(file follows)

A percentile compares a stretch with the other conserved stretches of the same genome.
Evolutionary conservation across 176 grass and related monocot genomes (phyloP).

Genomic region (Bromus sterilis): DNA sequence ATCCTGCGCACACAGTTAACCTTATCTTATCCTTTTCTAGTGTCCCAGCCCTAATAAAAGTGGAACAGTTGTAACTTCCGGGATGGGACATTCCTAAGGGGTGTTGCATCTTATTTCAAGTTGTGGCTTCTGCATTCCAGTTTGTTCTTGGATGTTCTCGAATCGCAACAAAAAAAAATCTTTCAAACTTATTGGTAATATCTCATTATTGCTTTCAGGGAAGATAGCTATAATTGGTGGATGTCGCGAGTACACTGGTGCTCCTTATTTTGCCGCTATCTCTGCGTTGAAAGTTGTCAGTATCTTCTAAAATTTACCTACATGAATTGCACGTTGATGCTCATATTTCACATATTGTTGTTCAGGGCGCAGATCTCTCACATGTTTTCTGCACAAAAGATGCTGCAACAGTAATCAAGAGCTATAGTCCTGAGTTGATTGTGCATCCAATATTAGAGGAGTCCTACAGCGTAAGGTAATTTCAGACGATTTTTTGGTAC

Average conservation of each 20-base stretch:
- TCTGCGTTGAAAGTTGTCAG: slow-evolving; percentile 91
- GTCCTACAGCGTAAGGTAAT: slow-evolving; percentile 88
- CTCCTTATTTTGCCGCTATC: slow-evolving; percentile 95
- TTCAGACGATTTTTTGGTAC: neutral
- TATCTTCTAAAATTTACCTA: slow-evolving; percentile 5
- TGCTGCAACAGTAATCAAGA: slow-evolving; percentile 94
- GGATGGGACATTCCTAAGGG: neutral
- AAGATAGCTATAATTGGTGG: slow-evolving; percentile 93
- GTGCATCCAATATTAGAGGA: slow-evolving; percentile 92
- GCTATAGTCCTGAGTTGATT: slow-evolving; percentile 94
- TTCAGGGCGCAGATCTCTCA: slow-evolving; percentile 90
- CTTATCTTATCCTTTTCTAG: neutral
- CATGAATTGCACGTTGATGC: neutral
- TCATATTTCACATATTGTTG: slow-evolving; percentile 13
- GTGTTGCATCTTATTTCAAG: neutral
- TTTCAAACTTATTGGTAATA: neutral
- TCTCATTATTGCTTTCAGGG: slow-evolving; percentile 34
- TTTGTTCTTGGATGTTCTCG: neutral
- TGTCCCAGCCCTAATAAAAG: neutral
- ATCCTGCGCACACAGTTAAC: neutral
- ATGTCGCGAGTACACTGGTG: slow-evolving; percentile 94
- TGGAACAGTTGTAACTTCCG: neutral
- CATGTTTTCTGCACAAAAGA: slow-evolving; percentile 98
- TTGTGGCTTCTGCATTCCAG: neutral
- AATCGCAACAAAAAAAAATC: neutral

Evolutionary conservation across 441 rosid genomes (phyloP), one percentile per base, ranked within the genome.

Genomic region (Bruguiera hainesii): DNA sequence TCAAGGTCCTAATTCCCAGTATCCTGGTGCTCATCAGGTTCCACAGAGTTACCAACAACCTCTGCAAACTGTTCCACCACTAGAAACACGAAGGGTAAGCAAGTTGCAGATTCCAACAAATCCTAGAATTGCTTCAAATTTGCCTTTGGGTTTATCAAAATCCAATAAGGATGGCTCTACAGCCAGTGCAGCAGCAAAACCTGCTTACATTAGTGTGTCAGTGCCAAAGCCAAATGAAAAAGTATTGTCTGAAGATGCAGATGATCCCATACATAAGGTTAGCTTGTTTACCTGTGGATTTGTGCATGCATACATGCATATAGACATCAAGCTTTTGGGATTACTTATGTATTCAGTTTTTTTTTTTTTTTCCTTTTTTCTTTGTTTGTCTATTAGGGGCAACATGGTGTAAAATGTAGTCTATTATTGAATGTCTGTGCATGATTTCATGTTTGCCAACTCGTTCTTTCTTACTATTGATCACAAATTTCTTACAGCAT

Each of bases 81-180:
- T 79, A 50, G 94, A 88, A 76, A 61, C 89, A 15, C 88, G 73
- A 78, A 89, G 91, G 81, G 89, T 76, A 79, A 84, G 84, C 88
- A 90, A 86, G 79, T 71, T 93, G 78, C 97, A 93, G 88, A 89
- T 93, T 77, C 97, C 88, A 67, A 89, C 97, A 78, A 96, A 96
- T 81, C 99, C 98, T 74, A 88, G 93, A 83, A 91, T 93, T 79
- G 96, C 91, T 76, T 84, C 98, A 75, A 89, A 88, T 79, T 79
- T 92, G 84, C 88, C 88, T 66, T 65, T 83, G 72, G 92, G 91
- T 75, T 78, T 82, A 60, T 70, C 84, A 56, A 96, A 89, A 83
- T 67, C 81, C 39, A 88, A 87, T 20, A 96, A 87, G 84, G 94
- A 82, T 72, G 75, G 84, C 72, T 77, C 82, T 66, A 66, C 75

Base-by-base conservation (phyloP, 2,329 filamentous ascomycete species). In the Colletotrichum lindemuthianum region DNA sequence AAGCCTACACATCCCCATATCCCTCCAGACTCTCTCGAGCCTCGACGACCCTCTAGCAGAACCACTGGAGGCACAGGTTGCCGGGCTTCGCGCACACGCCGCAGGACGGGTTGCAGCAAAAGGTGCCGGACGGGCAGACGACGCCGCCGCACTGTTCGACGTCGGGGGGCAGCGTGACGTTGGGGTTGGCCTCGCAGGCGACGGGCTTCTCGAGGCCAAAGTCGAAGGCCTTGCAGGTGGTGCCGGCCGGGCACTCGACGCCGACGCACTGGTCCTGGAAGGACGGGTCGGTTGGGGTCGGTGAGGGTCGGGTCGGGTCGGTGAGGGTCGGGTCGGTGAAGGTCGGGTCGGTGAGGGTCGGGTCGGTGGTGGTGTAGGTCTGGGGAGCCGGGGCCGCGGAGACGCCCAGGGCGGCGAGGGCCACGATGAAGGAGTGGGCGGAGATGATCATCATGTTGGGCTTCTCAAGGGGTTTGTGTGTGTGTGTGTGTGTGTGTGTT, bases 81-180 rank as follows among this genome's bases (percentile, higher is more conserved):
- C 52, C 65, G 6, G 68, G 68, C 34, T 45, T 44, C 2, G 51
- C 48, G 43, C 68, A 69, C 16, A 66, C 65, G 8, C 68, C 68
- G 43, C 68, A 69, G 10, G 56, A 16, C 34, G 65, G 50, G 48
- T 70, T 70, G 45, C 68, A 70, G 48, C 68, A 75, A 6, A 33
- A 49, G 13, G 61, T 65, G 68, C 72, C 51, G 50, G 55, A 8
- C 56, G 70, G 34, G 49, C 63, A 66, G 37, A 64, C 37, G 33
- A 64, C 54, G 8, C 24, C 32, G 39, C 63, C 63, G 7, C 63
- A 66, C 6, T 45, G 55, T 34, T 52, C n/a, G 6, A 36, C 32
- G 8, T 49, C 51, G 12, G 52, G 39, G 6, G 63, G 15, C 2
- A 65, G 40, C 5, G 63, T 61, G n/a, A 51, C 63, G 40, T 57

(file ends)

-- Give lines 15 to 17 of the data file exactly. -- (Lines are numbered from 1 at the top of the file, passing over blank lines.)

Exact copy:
- TTCAGGGCGCAGATCTCTCA: slow-evolving; percentile 90
- CTTATCTTATCCTTTTCTAG: neutral
- CATGAATTGCACGTTGATGC: neutral